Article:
ARCADIA is Tom Stoppard’s whip-smart comedy that challenges the dichotomy of logic and emotion via garden design and mathematics, poetry and chaos theory.  The Drama Scholars tackled this play with impressive maturity; the dialogue was sharp enough to impress the mathematicians in the audience, the comic timing was impeccable and the tragic climax delivered with elegant restraint.

The play is set in two time periods; the turn of the Nineteenth Century and modern day.  The set is common to both, featuring just a table which accumulates props that function in both time periods; both the simple, pared-back staging and precision in the use of the props was essential to the success of the evening.  The leads in each of the time periods were played with considerable poise.  Max Thomas and Beth Ellison portrayal of the relationship between Thomasina and Septimus, her tutor, was arch, witty but culminated in a tenderness that was very moving indeed; meanwhile Jack Coombs and Katie McCabe played the modern day academics Bernard and Hannah with a terrific combination of insufferable bombast and withering contempt.  There was some very enjoyable comedy with Fergus Holland’s playing Ezra Chater with brilliantly pompous bluster and a physical comedy cameo from Lewis Hayward as the socially and physically gauche Mr Noakes.  Adding to that was a turn from Lily Talbot, channelling Lady Bracknell as the peacock-befeathered Lady Croom and Liam McKinnes delivering the mathematical content with crystal clarity and super comic timing.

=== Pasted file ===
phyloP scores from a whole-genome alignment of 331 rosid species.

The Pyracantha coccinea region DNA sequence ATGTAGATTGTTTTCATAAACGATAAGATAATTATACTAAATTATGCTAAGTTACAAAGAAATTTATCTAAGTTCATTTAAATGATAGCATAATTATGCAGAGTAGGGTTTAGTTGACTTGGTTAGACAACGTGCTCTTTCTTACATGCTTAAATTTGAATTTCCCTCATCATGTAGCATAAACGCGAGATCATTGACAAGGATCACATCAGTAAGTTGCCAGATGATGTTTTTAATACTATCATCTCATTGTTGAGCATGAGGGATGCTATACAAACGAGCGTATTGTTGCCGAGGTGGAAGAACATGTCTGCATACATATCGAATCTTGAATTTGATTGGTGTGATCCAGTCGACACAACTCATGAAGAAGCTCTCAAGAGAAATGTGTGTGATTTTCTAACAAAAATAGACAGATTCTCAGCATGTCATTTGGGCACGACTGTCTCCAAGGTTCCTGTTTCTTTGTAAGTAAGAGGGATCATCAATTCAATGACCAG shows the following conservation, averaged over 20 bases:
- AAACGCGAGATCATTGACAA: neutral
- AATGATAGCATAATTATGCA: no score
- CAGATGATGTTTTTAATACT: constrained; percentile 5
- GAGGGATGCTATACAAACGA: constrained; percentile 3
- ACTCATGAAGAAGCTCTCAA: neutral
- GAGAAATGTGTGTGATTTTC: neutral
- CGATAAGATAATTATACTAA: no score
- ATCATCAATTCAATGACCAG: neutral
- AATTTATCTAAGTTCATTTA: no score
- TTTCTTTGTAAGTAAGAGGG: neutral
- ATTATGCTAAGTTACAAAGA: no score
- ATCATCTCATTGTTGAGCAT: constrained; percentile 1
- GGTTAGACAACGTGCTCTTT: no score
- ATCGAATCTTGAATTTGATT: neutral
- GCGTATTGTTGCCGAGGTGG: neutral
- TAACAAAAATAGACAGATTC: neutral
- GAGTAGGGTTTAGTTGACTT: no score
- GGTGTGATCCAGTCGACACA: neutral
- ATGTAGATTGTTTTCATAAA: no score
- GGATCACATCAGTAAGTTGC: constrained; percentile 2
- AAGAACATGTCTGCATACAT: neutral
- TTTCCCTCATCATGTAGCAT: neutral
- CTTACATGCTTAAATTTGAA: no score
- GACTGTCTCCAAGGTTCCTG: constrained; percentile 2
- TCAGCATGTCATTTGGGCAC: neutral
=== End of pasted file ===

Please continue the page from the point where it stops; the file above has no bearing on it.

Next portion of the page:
The final scene, where characters from both time periods inhabit the stage together, was beautifully choreographed and led to an understated delivery of the tragic climax to the play.  This was a terrific ensemble piece that drew our laughs and then broke our hearts.